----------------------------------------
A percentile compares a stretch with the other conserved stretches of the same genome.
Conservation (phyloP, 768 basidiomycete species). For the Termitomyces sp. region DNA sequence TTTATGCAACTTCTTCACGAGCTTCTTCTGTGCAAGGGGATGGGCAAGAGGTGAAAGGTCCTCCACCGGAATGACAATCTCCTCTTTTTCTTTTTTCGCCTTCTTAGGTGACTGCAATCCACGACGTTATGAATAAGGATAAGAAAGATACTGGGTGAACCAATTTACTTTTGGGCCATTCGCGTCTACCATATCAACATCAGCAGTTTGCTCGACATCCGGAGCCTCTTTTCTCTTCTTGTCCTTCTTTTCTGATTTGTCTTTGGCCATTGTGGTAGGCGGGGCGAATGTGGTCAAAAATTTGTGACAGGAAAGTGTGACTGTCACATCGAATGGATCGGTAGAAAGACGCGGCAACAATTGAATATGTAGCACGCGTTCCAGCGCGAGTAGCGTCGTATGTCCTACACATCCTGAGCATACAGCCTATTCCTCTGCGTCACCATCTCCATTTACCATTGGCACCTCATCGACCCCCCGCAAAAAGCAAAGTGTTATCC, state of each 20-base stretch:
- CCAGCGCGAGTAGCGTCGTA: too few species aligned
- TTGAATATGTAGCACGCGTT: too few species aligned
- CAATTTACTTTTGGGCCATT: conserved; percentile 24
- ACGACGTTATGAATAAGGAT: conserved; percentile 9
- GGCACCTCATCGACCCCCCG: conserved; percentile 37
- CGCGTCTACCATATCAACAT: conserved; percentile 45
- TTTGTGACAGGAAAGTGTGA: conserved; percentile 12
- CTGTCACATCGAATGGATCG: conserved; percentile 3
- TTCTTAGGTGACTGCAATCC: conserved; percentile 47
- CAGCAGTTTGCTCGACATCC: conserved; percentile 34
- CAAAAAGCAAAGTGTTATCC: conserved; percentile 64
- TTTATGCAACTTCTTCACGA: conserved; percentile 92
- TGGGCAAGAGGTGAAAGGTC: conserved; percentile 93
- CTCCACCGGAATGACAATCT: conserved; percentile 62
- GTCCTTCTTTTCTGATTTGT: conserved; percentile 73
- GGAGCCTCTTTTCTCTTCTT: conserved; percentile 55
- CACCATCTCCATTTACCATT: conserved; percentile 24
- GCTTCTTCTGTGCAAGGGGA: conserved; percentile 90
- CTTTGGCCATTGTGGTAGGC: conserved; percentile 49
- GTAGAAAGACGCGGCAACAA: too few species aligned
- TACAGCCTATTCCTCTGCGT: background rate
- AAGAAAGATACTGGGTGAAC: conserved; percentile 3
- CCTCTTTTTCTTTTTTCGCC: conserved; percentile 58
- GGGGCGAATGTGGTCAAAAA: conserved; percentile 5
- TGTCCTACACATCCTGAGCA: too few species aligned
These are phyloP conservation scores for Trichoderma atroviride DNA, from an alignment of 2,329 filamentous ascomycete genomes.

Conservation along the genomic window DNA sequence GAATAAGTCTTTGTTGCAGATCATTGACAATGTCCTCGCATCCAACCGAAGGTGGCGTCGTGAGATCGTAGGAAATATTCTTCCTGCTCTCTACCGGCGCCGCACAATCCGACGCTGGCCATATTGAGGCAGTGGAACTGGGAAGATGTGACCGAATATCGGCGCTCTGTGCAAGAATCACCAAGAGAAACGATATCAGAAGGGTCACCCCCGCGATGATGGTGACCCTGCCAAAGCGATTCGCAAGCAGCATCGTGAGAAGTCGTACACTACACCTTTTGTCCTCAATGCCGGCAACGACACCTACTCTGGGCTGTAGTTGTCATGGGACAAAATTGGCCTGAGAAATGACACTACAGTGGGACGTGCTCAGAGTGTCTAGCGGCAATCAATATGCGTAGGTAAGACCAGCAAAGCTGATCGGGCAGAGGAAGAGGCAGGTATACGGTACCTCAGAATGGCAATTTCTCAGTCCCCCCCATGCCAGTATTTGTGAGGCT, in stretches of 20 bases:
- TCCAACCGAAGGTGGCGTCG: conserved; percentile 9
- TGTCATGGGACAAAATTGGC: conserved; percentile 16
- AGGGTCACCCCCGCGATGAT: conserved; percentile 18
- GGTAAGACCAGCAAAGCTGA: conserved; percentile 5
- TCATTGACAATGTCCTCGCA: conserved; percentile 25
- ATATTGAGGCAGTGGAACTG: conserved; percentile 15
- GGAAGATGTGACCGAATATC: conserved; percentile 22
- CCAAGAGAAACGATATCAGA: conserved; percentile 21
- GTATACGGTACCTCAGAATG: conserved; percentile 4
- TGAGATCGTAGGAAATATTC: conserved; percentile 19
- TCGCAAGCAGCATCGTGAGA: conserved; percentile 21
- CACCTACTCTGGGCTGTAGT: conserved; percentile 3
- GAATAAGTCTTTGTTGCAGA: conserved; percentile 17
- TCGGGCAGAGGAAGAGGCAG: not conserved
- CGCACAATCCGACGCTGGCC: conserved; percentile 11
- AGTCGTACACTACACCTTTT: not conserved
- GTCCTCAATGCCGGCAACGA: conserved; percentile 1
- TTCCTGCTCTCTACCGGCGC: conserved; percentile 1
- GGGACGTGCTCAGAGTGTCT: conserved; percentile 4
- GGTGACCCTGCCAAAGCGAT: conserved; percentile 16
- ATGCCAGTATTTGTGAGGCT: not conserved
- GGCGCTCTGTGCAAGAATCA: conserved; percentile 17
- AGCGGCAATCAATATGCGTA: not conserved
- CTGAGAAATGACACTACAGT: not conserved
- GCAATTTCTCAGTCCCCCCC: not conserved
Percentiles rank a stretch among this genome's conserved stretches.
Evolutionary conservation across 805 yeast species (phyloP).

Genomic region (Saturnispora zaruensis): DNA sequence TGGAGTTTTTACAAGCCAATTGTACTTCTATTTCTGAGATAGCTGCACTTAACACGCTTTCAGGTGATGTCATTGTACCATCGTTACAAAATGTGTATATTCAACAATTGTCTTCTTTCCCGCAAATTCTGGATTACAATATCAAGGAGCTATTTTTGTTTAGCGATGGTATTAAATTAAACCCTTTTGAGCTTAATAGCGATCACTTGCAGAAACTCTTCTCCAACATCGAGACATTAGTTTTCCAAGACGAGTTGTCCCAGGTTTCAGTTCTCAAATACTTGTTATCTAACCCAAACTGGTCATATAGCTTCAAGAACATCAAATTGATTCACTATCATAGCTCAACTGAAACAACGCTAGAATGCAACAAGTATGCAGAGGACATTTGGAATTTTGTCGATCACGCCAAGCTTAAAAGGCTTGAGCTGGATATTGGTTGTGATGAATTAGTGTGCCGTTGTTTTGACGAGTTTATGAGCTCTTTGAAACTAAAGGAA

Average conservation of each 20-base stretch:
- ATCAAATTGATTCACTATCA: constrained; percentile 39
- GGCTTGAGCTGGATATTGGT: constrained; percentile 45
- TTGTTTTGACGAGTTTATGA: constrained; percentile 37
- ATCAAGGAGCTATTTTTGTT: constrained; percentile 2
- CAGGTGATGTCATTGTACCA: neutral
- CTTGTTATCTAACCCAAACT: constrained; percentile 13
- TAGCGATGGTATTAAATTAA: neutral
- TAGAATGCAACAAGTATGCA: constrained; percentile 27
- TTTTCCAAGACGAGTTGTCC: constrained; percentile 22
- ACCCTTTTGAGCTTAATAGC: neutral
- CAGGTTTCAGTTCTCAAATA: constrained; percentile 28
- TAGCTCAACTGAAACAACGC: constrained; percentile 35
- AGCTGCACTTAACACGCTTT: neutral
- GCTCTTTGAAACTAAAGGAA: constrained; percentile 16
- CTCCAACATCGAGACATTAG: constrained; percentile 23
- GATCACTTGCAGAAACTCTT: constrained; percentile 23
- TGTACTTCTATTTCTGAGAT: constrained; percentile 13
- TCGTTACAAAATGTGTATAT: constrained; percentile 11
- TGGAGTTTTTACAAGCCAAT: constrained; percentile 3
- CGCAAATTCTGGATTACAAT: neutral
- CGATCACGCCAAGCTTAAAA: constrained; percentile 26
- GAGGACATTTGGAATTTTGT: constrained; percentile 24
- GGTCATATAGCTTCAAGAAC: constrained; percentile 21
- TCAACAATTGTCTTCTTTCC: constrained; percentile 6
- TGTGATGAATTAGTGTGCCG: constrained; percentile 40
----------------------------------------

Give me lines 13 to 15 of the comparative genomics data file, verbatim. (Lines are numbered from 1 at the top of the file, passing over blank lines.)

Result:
- CAAAAAGCAAAGTGTTATCC: conserved; percentile 64
- TTTATGCAACTTCTTCACGA: conserved; percentile 92
- TGGGCAAGAGGTGAAAGGTC: conserved; percentile 93